Software Engineering 10IS5110CS51 unit 7

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Software Engineering [10IS51/10CS51] unit-7

UNIT 7
VERIFICATION AND VALIDATION

Verification vs. validation
Verification: "Are we building the product right”, The software should
conform to its specification.
Validation: "Are we building the right product”., The software should do what
the user really requires.
The V & V process
? Is a whole life-cycle process - V & V must be applied at each stage
in the software process.
? Has two principal objectives
? The discovery of defects in a system;
? The assessment of whether or not the system is useful and useable
in an operational situation
V& V goals
Verification and validation should establish confidence that the software is fit
for purpose. This does NOT mean completely free of defects. Rather, it must
be good enough for its intended use and the type of use will determine the
degree of confidence that is needed.
V & V confidence
Depends on system’s purpose, user expectations and marketing environment
Software function
?The level of confidence depends on how critical the software is to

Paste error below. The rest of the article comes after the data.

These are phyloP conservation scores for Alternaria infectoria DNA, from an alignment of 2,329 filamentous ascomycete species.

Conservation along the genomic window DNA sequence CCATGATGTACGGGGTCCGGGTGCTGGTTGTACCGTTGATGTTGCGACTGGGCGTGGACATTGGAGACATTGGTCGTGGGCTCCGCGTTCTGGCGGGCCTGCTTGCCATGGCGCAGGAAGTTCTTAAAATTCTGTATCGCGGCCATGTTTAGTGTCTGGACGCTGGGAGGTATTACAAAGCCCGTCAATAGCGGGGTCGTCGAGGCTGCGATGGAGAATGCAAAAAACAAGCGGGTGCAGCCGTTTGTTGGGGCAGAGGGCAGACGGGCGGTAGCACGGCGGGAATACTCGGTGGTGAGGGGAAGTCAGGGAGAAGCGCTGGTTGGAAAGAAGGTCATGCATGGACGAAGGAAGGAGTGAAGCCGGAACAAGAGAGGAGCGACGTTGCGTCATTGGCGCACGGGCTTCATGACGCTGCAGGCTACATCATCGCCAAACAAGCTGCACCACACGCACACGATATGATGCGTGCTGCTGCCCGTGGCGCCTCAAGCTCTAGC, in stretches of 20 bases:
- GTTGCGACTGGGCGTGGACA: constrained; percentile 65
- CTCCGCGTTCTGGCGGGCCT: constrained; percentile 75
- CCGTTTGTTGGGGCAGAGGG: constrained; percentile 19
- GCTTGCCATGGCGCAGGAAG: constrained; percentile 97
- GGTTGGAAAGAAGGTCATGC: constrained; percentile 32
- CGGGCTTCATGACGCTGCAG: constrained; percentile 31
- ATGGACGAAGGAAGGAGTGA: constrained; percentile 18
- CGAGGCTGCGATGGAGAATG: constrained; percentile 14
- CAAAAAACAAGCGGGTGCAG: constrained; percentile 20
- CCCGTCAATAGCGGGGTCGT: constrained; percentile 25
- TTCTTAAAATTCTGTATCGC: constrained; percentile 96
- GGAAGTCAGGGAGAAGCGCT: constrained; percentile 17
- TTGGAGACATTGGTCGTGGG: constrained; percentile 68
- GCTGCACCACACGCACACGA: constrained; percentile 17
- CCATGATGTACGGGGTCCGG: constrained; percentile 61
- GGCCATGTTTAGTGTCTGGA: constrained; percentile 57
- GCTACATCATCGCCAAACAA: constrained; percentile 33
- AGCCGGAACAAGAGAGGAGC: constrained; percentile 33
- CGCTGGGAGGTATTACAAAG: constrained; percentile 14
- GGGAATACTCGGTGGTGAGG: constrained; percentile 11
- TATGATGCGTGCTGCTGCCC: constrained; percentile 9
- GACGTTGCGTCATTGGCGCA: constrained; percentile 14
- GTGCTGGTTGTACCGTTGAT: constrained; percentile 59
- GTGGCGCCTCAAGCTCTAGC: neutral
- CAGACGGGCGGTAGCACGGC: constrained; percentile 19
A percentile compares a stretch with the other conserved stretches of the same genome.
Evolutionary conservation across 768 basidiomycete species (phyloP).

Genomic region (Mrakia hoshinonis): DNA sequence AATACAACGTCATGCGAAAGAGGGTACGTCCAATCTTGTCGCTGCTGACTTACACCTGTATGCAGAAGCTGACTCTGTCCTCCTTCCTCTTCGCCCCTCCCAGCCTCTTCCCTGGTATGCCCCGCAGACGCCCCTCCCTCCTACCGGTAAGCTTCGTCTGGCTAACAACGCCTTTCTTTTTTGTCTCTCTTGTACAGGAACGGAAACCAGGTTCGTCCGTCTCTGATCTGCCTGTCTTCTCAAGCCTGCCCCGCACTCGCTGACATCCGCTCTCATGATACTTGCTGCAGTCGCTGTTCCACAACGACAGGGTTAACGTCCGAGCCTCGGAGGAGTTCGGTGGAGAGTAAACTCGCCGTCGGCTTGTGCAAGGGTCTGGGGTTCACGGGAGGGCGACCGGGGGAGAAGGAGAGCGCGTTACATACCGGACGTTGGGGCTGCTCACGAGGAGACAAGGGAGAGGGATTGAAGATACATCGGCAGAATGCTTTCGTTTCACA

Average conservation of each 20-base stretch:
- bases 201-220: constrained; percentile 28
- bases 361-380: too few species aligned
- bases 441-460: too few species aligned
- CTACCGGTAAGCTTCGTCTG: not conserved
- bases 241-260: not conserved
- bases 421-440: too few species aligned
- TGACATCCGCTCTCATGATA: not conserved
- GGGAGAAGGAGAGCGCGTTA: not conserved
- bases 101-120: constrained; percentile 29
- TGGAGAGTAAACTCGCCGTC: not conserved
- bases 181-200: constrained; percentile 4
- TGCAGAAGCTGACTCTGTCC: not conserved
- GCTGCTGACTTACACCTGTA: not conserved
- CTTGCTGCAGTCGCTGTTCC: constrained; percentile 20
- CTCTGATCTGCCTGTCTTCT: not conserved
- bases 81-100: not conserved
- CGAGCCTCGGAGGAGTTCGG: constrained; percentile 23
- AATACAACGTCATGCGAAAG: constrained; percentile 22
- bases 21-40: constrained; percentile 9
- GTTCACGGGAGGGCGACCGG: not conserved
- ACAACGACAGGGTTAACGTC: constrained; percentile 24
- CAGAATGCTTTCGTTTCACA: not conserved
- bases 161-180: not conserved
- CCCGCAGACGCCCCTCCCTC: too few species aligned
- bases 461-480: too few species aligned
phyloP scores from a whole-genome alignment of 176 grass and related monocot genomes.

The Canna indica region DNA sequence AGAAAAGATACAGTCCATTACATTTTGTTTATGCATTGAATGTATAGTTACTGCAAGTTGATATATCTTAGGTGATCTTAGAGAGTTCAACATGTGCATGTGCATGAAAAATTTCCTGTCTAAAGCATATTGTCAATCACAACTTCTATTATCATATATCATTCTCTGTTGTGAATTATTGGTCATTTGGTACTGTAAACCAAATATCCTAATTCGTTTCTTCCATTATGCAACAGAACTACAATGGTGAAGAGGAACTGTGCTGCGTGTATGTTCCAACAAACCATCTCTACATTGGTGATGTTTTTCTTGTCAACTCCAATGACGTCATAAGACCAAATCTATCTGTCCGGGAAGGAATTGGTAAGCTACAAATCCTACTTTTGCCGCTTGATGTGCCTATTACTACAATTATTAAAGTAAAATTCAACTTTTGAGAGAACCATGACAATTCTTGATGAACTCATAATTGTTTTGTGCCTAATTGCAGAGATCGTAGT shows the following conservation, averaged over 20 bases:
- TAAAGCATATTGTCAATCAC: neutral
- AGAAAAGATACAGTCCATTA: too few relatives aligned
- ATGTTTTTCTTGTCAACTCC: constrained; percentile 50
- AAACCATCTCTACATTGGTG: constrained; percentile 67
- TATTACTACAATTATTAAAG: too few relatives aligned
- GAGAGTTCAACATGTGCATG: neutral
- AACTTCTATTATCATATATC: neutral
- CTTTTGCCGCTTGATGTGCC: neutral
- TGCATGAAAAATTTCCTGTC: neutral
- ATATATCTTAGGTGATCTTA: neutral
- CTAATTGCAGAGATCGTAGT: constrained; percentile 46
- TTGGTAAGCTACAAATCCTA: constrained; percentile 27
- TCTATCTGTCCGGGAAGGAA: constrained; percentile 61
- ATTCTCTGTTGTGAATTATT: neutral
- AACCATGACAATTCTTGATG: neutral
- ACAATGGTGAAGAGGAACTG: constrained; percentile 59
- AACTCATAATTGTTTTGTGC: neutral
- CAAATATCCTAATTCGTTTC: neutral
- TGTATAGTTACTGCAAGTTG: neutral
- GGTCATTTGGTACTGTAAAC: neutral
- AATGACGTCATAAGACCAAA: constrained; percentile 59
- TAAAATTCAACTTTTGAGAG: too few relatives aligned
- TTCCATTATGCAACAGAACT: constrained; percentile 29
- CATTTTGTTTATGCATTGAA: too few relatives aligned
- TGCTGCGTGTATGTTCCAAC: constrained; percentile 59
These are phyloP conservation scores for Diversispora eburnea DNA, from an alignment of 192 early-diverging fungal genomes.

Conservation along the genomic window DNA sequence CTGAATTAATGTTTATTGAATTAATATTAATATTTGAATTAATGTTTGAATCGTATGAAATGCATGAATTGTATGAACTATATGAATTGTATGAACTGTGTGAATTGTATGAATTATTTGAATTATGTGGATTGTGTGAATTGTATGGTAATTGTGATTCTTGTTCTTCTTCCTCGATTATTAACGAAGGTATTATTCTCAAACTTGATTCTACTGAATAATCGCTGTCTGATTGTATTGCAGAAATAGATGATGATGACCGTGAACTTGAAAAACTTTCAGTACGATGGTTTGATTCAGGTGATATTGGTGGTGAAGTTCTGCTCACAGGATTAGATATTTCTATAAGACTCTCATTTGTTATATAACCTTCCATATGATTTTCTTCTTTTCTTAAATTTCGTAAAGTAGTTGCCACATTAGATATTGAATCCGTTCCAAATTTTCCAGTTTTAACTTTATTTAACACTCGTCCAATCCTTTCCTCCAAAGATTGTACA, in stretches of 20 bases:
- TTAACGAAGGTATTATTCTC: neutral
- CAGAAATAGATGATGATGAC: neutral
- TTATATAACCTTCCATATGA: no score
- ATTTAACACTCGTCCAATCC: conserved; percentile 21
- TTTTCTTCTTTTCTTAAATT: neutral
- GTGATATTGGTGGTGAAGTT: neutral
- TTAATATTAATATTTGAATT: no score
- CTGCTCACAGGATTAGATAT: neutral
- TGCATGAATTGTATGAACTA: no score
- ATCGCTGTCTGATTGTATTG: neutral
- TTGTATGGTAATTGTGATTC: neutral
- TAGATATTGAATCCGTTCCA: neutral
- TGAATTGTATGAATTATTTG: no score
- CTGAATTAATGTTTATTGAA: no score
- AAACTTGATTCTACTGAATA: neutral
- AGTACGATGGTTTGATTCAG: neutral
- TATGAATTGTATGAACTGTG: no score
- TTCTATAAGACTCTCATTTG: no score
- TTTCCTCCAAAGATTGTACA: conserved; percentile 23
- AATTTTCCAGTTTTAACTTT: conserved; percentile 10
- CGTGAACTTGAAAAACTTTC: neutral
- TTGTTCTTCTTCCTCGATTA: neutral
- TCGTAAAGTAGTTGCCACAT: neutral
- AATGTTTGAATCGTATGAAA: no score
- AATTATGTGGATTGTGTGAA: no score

an organisation.
User expectations
?Users may have low expectations of certain kinds of software.
Marketing environment
?Getting a product to market early may be more important than
finding defects in the program.
Static and dynamic verification
? Software inspections. Concerned with analysis of
the static system representation to discover problems (static
verification)
? May be supplement by tool-based document and code analysis
? Software testing. Concerned with exercising and
observing product behaviour (dynamic verification)
? The system is executed with test data and its operational behaviour is
observed
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Static and dynamic V&V
I
Program testing
Can reveal the presence of errors NOT their absence. The only validation
technique for non-functional requirements as the software has to be executed
to see how it behaves. Should be used in conjunction with static verification to
provide full V&V coverage.
Types of testing
? Defect testing: Tests designed to discover system defects. A
successful defect test is one which reveals the presence of defects in
a system. Covered in Chapter 23
? Validation testing: Intended to show that the software meets its
requirements. A successful test is one that shows that a requirement
has been properly implemented.
Testing and debugging
?Defect testing and debugging are distinct processes. Verification
and validation is concerned with establishing the existence of
defects in a program. Debugging is concerned with locating and
repairing these errors. Debugging involves formulating a hypothesis
about program behaviour then testing these hypotheses to find the
system error.
The debugging process
I
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V & V planning
Careful planning is required to get the most out of testing and inspection
processes. Planning should start early in the development process. The plan
should identify the balance between static verification and testing. Test